Now, here is how we combat this massive, wasteful federal give-away program. Not all filling stations have ethanol in their gasoline. At a 90% gas/10% ethanol blend, which most filling stations use, for every 10 gallons you pump you have pumped nine gallons of gas and one gallon of ethanol. That gallon of ethanol costs you and other taxpayers 47.5 cents. Pump ethanol-free gas and when you fill up, you save taxpayers about a buck.

Want to put an end to this subsidy and get three to four percent better gas mileage? Pump gasoline without ethanol. Even the federal government admits 10% ethanol gets poorer gas mileage.

If enough of us do this, then we can bring this to an end. When ethanol-free gas stations are over-run with business and ethanol mix stations have declining sales, it will right itself through simple supply and demand.

I know that you may not know where your nearest ethanol-free gas station is located, but I'm looking out for you: Go here: for a current list which is listed by state and then by city. It's easy to look up. Now you're all set.

Hey, who loves ya, baby?
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  1. One angle not touched on is that by converting food producing corp land into fuel producing land, it takes FOOD from a hungry world. This is in America's interest to show the world that Evil OPEC has caused us to literally take food out of the baby's mouth due to their high costs. Every gain the US sells on the world food markets is in part funded by taxpayers. Now the world has to see the consequences of America-basing and hating - and that their votes at the UN against us and all the protests by their poeple, especially those living in OPEC nations, is really a problem caused by high energy costs. Without this current program, the analysts say the Arab spring would not have occured without the higher food prices.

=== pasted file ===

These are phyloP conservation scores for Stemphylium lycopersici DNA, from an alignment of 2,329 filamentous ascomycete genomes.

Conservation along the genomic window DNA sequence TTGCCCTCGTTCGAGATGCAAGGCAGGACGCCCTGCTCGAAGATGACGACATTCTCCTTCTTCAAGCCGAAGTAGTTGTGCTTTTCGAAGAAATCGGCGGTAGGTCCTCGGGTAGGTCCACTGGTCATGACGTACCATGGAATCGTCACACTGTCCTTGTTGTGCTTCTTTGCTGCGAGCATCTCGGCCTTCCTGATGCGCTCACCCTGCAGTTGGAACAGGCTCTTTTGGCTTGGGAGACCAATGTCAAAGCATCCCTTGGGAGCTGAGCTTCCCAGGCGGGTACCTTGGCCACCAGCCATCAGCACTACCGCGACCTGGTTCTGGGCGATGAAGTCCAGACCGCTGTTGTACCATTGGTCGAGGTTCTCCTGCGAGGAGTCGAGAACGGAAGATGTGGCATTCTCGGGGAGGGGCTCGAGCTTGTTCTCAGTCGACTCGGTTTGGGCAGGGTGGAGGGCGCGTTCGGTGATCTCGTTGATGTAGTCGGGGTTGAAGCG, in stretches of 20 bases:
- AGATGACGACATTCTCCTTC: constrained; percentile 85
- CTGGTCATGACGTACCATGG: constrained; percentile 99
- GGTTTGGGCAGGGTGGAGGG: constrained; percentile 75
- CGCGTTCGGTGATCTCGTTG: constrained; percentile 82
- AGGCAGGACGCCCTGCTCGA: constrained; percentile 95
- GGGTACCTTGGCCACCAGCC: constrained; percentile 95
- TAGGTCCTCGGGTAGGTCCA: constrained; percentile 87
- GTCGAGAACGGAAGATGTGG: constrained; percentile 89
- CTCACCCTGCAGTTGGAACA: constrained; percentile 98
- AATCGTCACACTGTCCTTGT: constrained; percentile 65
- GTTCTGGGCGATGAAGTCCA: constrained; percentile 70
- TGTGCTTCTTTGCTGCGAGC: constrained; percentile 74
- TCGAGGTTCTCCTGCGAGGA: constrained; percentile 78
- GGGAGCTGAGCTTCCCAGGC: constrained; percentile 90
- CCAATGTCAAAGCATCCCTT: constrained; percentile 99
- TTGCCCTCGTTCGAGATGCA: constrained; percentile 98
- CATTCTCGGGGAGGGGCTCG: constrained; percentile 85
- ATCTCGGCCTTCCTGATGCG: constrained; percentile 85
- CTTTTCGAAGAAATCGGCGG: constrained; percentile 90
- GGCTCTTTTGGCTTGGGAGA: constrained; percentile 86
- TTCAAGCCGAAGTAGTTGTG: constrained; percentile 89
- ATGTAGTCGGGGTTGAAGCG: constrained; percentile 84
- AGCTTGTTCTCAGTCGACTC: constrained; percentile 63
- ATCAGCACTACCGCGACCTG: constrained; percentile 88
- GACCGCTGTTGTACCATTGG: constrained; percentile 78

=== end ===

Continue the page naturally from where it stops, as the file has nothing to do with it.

2. Anonymous,

    Thanks for the reply. You are correct in your assessment, but it was outside the scope of this particular posting.

    Personally, I'm more concerned about the increased food costs to American consumers, already whipsawed by massive job losses and rising energy costs.

  3. I discovered this during my study of why HFCS is in everything. I've found that corn is basically the source of all evil. Obesity (and with it diabetes and heart disease), high energy costs, environmental damage, food shortages, big agriculture (family farms dying, bad farming practices [CAFOs, chicken barns]) and increased allergies all link back to corn. I try to tell everybody because until we change our habits, the big companies (and the government) will continue the way they've been because it's more profitable and people seem to want it that way.

    I've been telling all my friends to buy ethanol-free gas, even if they pay a little more, but I couldn't find a station. I'll definitely be supporting Bob's from now on and tell my friends. I drive by there all the time, he should have a giant sign up: No Ethanol!

  4. Greetings All,

    Nice ant hill to start kicking. Another issue to address are the effects that government mandated ethanol mixes have on government mandated emissions controls systems. Ethanol devours catalytic converters as well as attacking all sorts of hoses, gaskets and other assorted sealing devices and sensors.

    The link to ethanol free stations is great and there is an absolute lack of pure gas up here in Metro Atlanta. Smells like a business opportunity to me.


    Shane Bruce